Hospitality speaks with the Lana chef on Italian–Asian, dialling up the snack game and spearheading a restaurant that will shake up Sydney’s French bistro landscape.

Where were you cooking before joining House Made Hospitality?
I completed an apprenticeship and then started my professional career doing Italian food at A Tavola before moving to Russo & Russo, where I delved into contemporary Italian flavours. After the first lockdown, I was approached by House Made to open Lana and that was pretty much it. Stephen [Seckold, House Made director] had lunch at Russo and wanted someone to do something similar at Lana. I had seen posts on social media about Hinchcliff House and they had just opened Grana. I also knew Stephen and his background working at Flying Fish, but I didn’t know they had such big plans to open so many venues.

What was the brief you were given for Lana?
When I was hired, it was pretty much, ‘We have a space ready for you and this is what we want to do’. The brief was Italian-ish — kind of like what I was doing at Russo. It had to be fun, have an Asian element, lean towards Italian cuisine and focus on Australian seafood. I was excited about that because I hadn’t worked at a restaurant that focused on just seafood. When we first opened, there was a lot of seafood, but we have pulled back a bit to suit our customers, so now the menu is around 60–70 per cent seafood.

Steve Woodburn.

Lana runs à la carte and set menu options — how did you settle on a hybrid format?We had a tough start at the beginning and couldn’t figure out whether to do a set menu or à la carte. But lockdown gave us a lot of time to think and refine. It was a blessing in disguise being able to reopen better and stronger. We did a set menu for a while, but now now it’s semi à la carte which works great.

Semi à la carte has individual snacks and then you choose entrée, main and dessert, but 90 per cent of people choose to share. You can also add dishes from the playlist, which changes quite often. There could be marron spaghetti or a fried potato
bite with caviar and sea urchin. You can choose your own adventure and not be closed in with a stiff menu. We have a base of regular customers now who come in once or twice a week, and I pinch myself because I didn’t think we would grow so quickly.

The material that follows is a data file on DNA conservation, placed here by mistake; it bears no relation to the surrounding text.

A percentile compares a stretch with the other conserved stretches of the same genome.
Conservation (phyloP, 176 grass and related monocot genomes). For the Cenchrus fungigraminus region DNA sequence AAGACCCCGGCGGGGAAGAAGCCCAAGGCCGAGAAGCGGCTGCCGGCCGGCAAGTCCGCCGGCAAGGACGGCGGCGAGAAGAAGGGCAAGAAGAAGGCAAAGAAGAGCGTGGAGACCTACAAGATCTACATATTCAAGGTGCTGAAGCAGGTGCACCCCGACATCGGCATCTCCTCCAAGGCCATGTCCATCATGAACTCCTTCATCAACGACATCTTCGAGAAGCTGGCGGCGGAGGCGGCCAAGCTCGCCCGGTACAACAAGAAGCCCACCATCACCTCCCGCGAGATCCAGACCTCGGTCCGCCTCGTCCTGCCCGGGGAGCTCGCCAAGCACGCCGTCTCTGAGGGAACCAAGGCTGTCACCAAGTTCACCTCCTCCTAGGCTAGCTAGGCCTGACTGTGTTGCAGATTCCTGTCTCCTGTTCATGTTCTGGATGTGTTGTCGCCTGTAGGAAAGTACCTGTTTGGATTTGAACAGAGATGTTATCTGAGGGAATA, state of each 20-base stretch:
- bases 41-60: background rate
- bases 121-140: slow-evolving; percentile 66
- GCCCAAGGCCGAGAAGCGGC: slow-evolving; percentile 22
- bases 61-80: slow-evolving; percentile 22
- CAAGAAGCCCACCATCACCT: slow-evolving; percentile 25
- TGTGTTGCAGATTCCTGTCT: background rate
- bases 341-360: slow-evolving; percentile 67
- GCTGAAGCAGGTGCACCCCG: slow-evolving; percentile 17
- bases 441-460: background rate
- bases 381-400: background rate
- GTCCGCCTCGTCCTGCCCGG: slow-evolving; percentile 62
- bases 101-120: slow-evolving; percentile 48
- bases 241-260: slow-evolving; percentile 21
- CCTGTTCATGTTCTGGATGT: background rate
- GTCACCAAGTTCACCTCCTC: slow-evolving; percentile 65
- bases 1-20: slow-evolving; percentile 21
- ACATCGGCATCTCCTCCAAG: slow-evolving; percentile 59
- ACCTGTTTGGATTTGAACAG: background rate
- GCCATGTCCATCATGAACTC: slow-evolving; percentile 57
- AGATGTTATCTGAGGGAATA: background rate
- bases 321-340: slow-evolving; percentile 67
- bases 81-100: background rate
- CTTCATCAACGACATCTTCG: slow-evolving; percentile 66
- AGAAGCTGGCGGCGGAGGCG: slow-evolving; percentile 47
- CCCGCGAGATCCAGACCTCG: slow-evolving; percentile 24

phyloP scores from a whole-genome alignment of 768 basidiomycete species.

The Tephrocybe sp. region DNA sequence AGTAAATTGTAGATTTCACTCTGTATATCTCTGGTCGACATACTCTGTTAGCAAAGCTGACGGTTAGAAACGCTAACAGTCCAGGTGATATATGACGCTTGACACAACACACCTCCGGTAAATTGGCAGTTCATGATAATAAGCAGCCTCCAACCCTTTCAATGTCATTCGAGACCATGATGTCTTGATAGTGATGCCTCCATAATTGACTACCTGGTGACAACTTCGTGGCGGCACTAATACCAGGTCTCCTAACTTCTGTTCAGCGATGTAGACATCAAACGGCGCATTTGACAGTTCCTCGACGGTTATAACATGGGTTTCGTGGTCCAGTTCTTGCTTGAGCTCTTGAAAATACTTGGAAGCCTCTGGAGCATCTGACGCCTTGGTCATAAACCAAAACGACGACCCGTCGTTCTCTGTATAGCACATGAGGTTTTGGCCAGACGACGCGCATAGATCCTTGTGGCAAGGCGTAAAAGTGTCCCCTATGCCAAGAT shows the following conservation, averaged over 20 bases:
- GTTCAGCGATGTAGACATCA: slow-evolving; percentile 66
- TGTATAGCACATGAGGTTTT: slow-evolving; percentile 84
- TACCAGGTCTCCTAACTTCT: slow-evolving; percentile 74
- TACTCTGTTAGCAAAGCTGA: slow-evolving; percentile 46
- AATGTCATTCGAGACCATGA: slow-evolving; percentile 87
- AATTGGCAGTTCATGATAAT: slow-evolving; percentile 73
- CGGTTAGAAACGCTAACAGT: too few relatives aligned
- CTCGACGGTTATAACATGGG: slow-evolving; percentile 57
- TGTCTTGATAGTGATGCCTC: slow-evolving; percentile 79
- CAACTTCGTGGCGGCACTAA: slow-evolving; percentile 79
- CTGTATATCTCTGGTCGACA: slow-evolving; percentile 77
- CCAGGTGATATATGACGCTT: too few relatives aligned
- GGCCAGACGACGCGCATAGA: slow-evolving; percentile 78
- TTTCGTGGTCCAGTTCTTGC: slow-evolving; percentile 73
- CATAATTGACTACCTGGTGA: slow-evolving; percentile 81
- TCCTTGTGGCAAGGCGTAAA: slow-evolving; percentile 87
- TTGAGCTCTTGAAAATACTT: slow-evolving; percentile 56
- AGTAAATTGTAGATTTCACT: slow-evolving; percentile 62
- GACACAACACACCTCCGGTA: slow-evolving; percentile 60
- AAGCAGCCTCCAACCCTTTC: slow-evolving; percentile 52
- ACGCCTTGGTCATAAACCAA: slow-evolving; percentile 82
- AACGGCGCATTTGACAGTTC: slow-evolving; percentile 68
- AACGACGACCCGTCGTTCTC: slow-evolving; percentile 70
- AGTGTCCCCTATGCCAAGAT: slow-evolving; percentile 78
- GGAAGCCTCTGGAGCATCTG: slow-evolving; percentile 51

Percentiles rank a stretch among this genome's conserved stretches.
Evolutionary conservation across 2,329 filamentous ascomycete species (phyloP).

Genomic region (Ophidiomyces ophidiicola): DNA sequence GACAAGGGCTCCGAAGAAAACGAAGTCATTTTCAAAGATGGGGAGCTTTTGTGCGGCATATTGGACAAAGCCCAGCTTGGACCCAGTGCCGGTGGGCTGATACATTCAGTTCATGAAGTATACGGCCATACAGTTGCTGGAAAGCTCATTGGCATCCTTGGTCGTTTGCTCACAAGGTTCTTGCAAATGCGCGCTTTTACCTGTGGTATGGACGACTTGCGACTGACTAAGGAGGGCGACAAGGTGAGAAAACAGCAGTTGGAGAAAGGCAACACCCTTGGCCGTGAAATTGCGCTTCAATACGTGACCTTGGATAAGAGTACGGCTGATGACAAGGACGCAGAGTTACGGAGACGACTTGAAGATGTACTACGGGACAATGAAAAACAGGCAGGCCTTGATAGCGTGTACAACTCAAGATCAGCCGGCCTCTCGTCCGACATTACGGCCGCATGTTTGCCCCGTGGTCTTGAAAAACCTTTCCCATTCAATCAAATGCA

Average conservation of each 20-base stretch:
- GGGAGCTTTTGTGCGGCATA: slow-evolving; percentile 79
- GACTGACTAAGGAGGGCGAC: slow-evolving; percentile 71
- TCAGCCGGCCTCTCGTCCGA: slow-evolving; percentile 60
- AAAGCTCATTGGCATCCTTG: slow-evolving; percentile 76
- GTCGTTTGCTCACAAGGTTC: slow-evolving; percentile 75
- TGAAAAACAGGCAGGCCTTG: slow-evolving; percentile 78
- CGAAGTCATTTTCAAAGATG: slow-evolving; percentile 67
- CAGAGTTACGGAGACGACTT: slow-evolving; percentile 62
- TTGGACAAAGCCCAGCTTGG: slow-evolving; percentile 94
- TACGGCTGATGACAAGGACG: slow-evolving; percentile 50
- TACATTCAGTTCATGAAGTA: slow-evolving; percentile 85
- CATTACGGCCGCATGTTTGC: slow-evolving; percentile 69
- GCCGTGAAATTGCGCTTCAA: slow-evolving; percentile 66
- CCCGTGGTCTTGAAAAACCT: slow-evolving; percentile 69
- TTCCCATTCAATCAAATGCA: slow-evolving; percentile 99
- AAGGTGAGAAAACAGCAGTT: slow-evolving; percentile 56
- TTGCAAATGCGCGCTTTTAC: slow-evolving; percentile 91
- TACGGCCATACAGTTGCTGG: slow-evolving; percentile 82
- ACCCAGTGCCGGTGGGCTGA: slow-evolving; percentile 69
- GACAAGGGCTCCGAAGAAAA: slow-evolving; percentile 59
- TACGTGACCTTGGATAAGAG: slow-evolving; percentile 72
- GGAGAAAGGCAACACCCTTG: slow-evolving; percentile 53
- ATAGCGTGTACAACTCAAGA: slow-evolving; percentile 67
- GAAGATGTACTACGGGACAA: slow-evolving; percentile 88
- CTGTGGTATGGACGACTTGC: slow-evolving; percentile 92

How would you describe the dynamic in the kitchen?
We have been lucky this year with staff. I’ve worked with half of the team before at previous jobs and I brought them in. We have a lot of fun in the kitchen, but when it comes to service, they know when to be serious. We all work very well together, and I treat them like family. I encourage them to help me with dishes and give them incentives to push harder.

What are some of the dishes you’re most proud of?
There’s a steamed coral trout with bonito butter, Jervis Bay mussels and fioretto, which is one of my highlights. We also have a roast flounder with ginger and shallot butter and capers which I’ve moved around a bit across the menu in the last year or so. We make a salsa verde with ginger and shallots and add it to a beurre blanc-type sauce with dashi and fish stock. I love snacks and am trying to ramp up the snack game on the playlist. It’s one thing I push for and I get the team involved in it, too. If I could open a bar and just serve snacks … that’s my dream.

Steve Woodburn.

You’re heading up Club Martinez as executive chef. How would you describe the culinary direction of the new restaurant?
Club Martinez is focusing on food from Southern France, so I’ve been researching Nice, Corsica and Monaco and working on a menu with my head chef that’s simple and tasty. A lot of Provençal dishes are similar to Italian and are very old school, leaning towards parsley, garlic and lemon, so I’m using that as inspiration. It’s light, fresh and there’s a lot of olive oil, herbs, anchovies and seafood. I’ll throw in some Asian umami too, so expect it to be a surprise. Everything is still in the works, but I’m thinking of doing a baked pilaf rice with abalone. We’re trying to be different to all the other French restaurants in Sydney and some of the dishes would have never been seen before in a French bistro.

How do you plan on juggling Lana with the opening of Club Martinez?
It’s a massive venue and I have faith in this project, so I think it will go smoothly. There will be head chefs in both venues, and I’m confident the Lana team will keep things running while I focus on Martinez. Obviously, I will be there to guide them and I’m hoping to divide my time evenly between the two restaurants. I am also hoping staffing will get better this year, but I am still being sent CVs. I am trying to push for a four-day work week for my chefs, which will possibly start at Martinez and move across to
Lana. It’s how I prefer to work.